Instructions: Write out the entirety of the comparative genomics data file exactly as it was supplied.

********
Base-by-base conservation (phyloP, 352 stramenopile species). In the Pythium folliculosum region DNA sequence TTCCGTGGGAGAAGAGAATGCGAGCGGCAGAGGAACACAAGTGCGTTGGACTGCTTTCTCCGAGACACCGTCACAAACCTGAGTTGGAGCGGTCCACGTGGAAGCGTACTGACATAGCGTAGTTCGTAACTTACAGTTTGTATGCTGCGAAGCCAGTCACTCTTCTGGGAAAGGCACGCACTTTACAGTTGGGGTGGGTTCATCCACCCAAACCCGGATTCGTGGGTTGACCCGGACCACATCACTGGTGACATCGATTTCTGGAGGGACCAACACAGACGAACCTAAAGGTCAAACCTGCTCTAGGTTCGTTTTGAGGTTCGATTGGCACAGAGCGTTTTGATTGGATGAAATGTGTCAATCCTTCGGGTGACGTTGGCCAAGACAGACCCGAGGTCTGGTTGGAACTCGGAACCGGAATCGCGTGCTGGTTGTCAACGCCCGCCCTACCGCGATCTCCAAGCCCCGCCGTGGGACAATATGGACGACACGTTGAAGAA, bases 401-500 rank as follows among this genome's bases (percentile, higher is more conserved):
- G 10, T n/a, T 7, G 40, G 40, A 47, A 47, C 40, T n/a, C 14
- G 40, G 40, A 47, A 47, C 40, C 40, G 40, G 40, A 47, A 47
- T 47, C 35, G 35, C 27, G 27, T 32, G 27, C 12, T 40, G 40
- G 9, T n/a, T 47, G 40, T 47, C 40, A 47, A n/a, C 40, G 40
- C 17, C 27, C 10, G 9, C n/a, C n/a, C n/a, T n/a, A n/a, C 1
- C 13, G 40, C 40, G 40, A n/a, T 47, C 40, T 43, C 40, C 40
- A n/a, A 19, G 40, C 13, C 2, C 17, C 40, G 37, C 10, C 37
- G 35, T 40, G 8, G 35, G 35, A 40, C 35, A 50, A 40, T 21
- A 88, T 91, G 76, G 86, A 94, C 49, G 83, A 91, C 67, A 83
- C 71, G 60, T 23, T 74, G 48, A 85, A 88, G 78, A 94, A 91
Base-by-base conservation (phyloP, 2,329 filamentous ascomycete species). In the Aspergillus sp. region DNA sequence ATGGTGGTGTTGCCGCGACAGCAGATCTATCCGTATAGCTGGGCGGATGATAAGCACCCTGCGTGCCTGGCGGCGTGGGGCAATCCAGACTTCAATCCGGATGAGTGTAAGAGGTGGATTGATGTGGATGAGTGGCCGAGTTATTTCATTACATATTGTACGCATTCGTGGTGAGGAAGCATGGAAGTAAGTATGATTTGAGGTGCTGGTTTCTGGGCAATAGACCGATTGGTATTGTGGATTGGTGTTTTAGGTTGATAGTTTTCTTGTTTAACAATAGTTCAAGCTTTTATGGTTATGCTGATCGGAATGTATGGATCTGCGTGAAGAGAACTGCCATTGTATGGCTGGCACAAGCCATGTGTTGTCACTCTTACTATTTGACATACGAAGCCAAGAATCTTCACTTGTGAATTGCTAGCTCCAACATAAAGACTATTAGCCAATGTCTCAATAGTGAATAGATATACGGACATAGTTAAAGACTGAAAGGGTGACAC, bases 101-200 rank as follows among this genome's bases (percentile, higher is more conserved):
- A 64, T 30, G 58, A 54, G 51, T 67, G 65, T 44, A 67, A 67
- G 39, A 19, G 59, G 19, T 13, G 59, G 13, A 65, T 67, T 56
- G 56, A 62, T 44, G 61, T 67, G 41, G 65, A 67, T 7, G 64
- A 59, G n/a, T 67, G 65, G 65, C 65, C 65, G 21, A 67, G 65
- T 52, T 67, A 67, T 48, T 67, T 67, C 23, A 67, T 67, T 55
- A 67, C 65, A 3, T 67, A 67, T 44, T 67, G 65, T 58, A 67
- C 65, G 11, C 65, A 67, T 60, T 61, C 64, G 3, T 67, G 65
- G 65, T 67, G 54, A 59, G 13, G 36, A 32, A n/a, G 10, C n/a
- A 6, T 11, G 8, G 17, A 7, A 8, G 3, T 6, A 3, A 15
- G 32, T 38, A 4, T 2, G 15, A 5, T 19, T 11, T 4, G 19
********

Base-by-base conservation (phyloP, 352 stramenopile species). In the Pythium folliculosum region DNA sequence TTCCGTGGGAGAAGAGAATGCGAGCGGCAGAGGAACACAAGTGCGTTGGACTGCTTTCTCCGAGACACCGTCACAAACCTGAGTTGGAGCGGTCCACGTGGAAGCGTACTGACATAGCGTAGTTCGTAACTTACAGTTTGTATGCTGCGAAGCCAGTCACTCTTCTGGGAAAGGCACGCACTTTACAGTTGGGGTGGGTTCATCCACCCAAACCCGGATTCGTGGGTTGACCCGGACCACATCACTGGTGACATCGATTTCTGGAGGGACCAACACAGACGAACCTAAAGGTCAAACCTGCTCTAGGTTCGTTTTGAGGTTCGATTGGCACAGAGCGTTTTGATTGGATGAAATGTGTCAATCCTTCGGGTGACGTTGGCCAAGACAGACCCGAGGTCTGGTTGGAACTCGGAACCGGAATCGCGTGCTGGTTGTCAACGCCCGCCCTACCGCGATCTCCAAGCCCCGCCGTGGGACAATATGGACGACACGTTGAAGAA, bases 401-500 rank as follows among this genome's bases (percentile, higher is more conserved):
- G 10, T n/a, T 7, G 40, G 40, A 47, A 47, C 40, T n/a, C 14
- G 40, G 40, A 47, A 47, C 40, C 40, G 40, G 40, A 47, A 47
- T 47, C 35, G 35, C 27, G 27, T 32, G 27, C 12, T 40, G 40
- G 9, T n/a, T 47, G 40, T 47, C 40, A 47, A n/a, C 40, G 40
- C 17, C 27, C 10, G 9, C n/a, C n/a, C n/a, T n/a, A n/a, C 1
- C 13, G 40, C 40, G 40, A n/a, T 47, C 40, T 43, C 40, C 40
- A n/a, A 19, G 40, C 13, C 2, C 17, C 40, G 37, C 10, C 37
- G 35, T 40, G 8, G 35, G 35, A 40, C 35, A 50, A 40, T 21
- A 88, T 91, G 76, G 86, A 94, C 49, G 83, A 91, C 67, A 83
- C 71, G 60, T 23, T 74, G 48, A 85, A 88, G 78, A 94, A 91
Base-by-base conservation (phyloP, 2,329 filamentous ascomycete species). In the Aspergillus sp. region DNA sequence ATGGTGGTGTTGCCGCGACAGCAGATCTATCCGTATAGCTGGGCGGATGATAAGCACCCTGCGTGCCTGGCGGCGTGGGGCAATCCAGACTTCAATCCGGATGAGTGTAAGAGGTGGATTGATGTGGATGAGTGGCCGAGTTATTTCATTACATATTGTACGCATTCGTGGTGAGGAAGCATGGAAGTAAGTATGATTTGAGGTGCTGGTTTCTGGGCAATAGACCGATTGGTATTGTGGATTGGTGTTTTAGGTTGATAGTTTTCTTGTTTAACAATAGTTCAAGCTTTTATGGTTATGCTGATCGGAATGTATGGATCTGCGTGAAGAGAACTGCCATTGTATGGCTGGCACAAGCCATGTGTTGTCACTCTTACTATTTGACATACGAAGCCAAGAATCTTCACTTGTGAATTGCTAGCTCCAACATAAAGACTATTAGCCAATGTCTCAATAGTGAATAGATATACGGACATAGTTAAAGACTGAAAGGGTGACAC, bases 101-200 rank as follows among this genome's bases (percentile, higher is more conserved):
- A 64, T 30, G 58, A 54, G 51, T 67, G 65, T 44, A 67, A 67
- G 39, A 19, G 59, G 19, T 13, G 59, G 13, A 65, T 67, T 56
- G 56, A 62, T 44, G 61, T 67, G 41, G 65, A 67, T 7, G 64
- A 59, G n/a, T 67, G 65, G 65, C 65, C 65, G 21, A 67, G 65
- T 52, T 67, A 67, T 48, T 67, T 67, C 23, A 67, T 67, T 55
- A 67, C 65, A 3, T 67, A 67, T 44, T 67, G 65, T 58, A 67
- C 65, G 11, C 65, A 67, T 60, T 61, C 64, G 3, T 67, G 65
- G 65, T 67, G 54, A 59, G 13, G 36, A 32, A n/a, G 10, C n/a
- A 6, T 11, G 8, G 17, A 7, A 8, G 3, T 6, A 3, A 15
- G 32, T 38, A 4, T 2, G 15, A 5, T 19, T 11, T 4, G 19